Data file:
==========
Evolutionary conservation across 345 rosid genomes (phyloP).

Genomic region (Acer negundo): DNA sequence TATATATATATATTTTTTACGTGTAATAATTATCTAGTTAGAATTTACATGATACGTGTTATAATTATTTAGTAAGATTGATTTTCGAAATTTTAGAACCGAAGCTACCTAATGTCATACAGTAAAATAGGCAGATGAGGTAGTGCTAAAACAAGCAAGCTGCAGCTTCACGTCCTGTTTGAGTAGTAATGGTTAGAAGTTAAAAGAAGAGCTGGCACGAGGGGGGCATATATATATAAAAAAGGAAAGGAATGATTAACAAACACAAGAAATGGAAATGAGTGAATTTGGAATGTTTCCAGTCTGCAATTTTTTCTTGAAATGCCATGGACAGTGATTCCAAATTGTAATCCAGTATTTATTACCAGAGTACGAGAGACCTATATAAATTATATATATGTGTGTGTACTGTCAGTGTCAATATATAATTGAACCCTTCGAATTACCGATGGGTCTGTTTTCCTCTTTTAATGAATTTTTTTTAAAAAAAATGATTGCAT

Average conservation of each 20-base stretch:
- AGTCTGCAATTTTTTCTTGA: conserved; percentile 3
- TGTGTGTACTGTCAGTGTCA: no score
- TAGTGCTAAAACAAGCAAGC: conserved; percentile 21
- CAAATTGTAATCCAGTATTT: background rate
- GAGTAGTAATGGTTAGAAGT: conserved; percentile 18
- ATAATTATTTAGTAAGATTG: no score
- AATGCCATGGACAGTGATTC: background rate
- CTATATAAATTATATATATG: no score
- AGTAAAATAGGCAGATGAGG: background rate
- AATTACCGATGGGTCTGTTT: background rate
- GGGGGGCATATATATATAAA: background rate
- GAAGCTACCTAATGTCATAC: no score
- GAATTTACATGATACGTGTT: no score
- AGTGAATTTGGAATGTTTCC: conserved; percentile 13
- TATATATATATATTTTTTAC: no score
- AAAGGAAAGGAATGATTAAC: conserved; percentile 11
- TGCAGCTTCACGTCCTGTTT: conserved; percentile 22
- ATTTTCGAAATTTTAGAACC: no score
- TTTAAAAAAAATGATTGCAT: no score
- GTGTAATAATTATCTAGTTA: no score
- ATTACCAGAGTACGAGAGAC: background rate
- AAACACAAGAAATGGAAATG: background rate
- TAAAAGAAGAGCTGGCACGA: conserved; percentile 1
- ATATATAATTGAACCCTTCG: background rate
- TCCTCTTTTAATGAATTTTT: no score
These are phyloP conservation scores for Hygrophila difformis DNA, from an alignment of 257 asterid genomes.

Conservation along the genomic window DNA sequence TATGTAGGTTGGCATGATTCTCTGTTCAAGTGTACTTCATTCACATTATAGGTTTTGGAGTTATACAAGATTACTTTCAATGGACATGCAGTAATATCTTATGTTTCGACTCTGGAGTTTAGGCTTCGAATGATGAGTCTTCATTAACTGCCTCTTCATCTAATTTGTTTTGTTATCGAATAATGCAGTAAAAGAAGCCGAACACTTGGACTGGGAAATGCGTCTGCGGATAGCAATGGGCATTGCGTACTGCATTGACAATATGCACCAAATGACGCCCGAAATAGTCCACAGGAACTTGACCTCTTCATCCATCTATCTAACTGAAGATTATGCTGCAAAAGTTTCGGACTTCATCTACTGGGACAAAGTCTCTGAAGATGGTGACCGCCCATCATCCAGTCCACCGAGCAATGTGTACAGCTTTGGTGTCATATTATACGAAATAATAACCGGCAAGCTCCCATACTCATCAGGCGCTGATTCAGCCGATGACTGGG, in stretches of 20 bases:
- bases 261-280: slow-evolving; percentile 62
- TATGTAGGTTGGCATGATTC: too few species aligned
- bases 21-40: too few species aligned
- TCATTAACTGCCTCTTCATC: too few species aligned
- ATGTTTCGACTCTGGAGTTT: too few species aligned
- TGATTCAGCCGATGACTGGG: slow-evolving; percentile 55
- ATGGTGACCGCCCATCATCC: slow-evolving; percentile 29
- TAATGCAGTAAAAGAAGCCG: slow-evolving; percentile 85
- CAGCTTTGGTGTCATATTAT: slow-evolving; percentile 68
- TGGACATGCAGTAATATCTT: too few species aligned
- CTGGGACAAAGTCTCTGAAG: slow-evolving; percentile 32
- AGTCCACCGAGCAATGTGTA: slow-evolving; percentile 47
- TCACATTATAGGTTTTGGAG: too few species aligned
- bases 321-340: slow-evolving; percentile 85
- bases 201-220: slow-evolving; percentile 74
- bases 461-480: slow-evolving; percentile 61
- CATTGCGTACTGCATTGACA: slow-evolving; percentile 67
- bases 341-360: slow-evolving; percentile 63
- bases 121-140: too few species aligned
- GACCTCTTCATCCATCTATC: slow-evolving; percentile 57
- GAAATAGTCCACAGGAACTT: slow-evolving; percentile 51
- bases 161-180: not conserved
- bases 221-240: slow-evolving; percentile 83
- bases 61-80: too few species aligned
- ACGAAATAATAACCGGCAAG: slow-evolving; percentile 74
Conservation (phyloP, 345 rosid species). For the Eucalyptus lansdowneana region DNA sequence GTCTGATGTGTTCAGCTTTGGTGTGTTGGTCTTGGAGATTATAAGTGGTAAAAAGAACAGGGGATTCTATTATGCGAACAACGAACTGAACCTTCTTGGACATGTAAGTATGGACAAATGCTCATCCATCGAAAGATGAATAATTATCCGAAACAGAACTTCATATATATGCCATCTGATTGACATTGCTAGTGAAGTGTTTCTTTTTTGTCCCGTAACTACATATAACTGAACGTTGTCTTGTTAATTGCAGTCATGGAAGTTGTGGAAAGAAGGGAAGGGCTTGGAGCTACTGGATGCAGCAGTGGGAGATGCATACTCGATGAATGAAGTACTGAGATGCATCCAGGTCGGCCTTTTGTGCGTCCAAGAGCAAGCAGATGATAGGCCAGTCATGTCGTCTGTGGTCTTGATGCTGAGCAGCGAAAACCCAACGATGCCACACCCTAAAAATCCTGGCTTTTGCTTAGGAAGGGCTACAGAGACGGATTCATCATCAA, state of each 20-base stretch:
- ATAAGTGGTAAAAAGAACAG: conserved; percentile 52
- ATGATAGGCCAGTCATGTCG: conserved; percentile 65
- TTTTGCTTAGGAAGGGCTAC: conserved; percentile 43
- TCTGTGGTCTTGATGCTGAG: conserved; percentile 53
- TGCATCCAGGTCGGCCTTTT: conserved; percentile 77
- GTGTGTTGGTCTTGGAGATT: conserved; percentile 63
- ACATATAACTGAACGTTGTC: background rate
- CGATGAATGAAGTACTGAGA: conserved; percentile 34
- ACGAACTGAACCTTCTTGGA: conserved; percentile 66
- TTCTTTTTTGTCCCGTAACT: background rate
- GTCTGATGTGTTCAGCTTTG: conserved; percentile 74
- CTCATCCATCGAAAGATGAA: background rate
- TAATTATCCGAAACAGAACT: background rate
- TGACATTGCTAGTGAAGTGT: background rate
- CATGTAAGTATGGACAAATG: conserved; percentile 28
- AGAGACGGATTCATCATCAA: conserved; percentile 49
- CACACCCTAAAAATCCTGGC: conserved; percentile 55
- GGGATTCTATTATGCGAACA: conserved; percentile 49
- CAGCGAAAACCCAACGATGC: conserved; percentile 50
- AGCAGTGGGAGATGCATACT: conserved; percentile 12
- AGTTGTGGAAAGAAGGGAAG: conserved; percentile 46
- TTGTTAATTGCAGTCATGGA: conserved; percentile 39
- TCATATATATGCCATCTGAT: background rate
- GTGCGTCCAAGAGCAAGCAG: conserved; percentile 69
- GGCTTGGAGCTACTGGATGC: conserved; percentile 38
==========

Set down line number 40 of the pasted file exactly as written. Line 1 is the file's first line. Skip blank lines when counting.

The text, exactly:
- TGGACATGCAGTAATATCTT: too few species aligned